15 Mexican Movies on Netflix Streaming (December 2018)

Mexican film is internationally celebrated and a great way to improve your Spanish. Mexican Spanish is my favorite Latin American variant of the language. For me, it’s the clearest and easiest to understand.

I’ve sifted through a lot of mediocre films to bring you my recommendations for the best Mexican movies on Netflix streaming in the US as of December 1, 2018; many may also be available in other countries. Watch them while you can, because content disappears as licensing agreements expire.

If you are an intermediate or advanced learner, I recommend watching with Spanish subtitles as studies have shown it enhances language learning. I also note down any interesting new vocabulary and add it to my Anki flashcards later.

Also don’t miss my general list of Spanish-language movies on Netflix!

1. Roma (2018)


This highly anticipated Netflix epic is an Oscar contender for Best Picture. Director Alfonso Cuarón delivers a vivid, emotional portrait of domestic life and social hierarchy set against Mexico’s political turmoil of the 1970s.

2. Coco (2017)

OK, this Oscar-winning Pixar production isn’t strictly a Mexican movie, but it’s a love letter to the traditions, music, and people of Mexico. Its authenticity and warmth of spirit won viewers’ hearts and made it the biggest blockbuster in Mexican history.

Be sure to switch the audio to Spanish.

3.  Desierto (2015)


Tense survival thriller about a group of illegal border crossers hunted by a deranged Confederate-flag waving vigilante. Eerily relevant in today’s political climate.

4. El Alien y Yo (2016)


Hoping to reinvent their sound, a punk band hires Pepe, a keyboardist with Down syndrome, but jealousies erupt when he steals the show. Heart-warming comedy with a great soundtrack.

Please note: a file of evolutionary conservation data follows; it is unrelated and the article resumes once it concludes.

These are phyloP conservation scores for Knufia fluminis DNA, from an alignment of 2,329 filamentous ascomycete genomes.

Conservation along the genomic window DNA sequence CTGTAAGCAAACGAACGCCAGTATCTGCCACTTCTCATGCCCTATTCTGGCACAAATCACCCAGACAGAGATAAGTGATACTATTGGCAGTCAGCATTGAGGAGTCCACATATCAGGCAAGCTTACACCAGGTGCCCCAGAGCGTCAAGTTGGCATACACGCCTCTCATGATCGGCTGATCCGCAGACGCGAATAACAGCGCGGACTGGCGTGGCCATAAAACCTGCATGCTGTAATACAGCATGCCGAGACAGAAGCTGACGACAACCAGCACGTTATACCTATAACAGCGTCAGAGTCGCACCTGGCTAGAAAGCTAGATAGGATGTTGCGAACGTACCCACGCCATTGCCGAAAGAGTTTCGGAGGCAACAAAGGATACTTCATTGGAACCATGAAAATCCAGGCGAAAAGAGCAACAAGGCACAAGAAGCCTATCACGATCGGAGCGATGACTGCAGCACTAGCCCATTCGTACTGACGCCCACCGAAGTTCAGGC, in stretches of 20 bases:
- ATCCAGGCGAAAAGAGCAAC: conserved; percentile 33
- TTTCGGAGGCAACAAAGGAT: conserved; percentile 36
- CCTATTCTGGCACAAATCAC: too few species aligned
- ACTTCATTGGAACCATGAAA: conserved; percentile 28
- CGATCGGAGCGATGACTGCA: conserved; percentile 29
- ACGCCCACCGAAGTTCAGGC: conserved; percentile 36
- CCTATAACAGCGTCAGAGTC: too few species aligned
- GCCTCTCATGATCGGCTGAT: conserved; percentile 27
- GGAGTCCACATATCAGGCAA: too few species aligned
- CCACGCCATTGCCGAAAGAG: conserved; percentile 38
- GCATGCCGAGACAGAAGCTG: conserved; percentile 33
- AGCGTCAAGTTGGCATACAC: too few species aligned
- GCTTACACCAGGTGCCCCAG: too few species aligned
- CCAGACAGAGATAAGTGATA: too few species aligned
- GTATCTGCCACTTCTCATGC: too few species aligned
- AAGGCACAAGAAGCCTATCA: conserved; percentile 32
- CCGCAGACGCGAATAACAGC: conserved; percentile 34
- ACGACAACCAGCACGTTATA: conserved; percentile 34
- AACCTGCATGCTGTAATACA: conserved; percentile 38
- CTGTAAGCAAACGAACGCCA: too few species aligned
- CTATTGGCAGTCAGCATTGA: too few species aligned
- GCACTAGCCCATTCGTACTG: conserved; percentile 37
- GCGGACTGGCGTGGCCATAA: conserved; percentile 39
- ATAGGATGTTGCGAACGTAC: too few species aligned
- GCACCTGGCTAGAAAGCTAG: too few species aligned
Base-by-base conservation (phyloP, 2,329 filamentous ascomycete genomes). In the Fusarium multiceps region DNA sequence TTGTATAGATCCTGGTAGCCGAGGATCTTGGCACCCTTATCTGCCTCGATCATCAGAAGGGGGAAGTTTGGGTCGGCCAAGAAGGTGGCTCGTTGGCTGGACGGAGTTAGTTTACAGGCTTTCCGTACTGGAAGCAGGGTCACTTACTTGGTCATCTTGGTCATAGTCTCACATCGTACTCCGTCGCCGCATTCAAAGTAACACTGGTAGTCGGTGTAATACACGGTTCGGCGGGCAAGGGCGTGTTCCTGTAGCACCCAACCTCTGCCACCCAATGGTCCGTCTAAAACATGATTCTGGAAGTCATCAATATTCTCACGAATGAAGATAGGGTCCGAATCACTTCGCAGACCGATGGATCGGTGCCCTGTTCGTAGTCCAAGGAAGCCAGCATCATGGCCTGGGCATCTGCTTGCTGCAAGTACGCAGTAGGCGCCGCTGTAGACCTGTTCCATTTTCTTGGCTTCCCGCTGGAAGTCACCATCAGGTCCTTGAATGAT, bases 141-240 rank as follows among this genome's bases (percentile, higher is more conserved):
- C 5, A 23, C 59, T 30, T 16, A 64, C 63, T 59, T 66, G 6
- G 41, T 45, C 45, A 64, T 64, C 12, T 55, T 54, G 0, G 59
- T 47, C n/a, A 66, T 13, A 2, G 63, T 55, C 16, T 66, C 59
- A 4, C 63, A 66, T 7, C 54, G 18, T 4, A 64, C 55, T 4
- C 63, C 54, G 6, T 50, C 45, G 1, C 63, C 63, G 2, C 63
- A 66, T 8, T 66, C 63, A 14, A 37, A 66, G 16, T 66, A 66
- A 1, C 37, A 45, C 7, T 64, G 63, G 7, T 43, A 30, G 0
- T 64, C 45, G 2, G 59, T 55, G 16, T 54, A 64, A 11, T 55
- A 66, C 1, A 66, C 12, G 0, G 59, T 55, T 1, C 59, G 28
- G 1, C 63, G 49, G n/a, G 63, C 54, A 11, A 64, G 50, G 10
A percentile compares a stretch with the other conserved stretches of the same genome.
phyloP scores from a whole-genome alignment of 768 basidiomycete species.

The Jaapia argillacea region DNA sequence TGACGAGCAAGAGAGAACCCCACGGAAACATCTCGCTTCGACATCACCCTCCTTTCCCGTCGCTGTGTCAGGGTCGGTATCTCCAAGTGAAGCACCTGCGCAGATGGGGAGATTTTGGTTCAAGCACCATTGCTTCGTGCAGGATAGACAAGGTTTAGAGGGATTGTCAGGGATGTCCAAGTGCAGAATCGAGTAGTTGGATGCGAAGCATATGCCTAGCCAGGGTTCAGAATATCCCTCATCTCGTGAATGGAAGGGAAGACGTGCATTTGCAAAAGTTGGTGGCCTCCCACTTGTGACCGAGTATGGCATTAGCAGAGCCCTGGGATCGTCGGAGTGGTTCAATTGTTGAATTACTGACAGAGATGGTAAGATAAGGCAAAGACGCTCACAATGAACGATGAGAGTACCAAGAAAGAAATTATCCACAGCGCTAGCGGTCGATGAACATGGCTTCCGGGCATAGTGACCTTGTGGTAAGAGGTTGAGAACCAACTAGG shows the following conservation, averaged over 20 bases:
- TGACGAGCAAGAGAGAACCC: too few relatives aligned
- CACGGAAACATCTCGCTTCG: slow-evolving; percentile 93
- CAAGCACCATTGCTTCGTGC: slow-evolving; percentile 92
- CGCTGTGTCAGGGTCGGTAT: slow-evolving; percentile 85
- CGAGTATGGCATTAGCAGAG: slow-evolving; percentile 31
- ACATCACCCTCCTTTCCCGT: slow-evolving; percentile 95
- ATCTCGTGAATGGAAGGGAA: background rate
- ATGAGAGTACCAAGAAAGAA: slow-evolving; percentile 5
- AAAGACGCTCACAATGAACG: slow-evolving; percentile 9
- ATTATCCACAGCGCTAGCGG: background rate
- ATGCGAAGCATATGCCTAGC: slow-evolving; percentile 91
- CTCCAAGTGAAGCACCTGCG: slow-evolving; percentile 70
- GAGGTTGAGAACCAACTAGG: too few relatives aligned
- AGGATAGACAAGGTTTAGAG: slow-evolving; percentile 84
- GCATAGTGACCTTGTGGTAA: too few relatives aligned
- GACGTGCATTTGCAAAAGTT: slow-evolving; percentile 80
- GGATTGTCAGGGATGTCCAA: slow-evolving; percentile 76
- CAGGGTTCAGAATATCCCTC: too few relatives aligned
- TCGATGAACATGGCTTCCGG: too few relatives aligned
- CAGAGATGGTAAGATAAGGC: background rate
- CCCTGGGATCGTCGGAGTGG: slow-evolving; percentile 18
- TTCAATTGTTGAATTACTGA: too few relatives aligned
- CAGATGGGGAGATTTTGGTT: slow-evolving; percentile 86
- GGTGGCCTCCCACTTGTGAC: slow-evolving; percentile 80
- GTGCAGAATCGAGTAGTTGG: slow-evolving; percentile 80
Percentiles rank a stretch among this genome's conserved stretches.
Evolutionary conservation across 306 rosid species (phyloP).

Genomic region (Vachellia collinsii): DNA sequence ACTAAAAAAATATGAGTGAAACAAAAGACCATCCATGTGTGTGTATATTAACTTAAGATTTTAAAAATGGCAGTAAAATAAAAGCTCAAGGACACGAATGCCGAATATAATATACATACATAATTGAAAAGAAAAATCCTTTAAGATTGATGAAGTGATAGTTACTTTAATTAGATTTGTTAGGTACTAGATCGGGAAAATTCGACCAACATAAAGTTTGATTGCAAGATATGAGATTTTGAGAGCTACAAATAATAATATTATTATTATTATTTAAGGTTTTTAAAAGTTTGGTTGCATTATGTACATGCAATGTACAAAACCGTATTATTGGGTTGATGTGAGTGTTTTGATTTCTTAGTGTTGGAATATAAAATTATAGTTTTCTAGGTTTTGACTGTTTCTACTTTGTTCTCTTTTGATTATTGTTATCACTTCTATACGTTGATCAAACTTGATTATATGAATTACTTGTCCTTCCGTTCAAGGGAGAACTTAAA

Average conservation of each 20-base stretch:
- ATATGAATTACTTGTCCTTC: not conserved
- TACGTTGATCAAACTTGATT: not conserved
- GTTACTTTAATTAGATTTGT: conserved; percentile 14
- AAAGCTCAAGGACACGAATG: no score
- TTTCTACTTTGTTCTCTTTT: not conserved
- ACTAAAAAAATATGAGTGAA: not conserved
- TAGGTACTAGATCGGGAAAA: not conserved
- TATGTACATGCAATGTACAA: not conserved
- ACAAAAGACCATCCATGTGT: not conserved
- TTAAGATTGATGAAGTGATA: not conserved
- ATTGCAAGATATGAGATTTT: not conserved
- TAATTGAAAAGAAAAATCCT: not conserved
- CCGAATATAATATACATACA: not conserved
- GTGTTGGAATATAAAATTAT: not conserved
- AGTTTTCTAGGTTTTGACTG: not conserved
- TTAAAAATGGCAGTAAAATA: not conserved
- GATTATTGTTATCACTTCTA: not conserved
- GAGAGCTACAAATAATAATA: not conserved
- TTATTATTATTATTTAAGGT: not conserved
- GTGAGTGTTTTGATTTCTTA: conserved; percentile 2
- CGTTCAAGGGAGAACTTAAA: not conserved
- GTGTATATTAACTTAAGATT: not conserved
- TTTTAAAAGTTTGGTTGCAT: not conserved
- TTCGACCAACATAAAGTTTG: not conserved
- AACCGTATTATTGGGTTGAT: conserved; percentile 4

5. Como Agua Para Chocolate (1992)


Netflix has brought back this classic tale of forbidden love expressed through one woman’s passionate cooking. A beautiful and enigmatic film full of magical realism. Based on the popular novel by Mexican novelist Laura Esquivel of the same name.

6. La Dictadura Perfecta (2014)

Hilarious Mexican box-office smash by the director of Infierno about political corruption and media collusion with the government. The themes of this satire are universal, however. A long film but not a dull moment.

7. La 4ª Compañía (2016)


Intensely violent and fascinating prison film based on real events. A young inmate in Mexico’s most notorious penitentiary joins the prison’s American football team, which doubles as a death squad for the corrupt administration.

8. Cartel Land (2015)


Warning: graphic scenes of violence, and it’s only half in Spanish. But this riveting Oscar-nominated documentary provides unprecedented access to the chilling, brutal conflict between vigilante groups and murderous Mexican drug cartels. It helped me grasp the soul-crushing futility of a struggle in which the lines between good and evil are so hopelessly blurred.

9. Verónica (2017)

Disturbing psychological thriller artfully shot in black and white about a reclusive psychologist who agrees to treat a troubled patient at her remote cabin. Not to be confused with the Spanish horror movie of the same name. Builds at a slow, suspenseful pace to an astonishing twist at the end.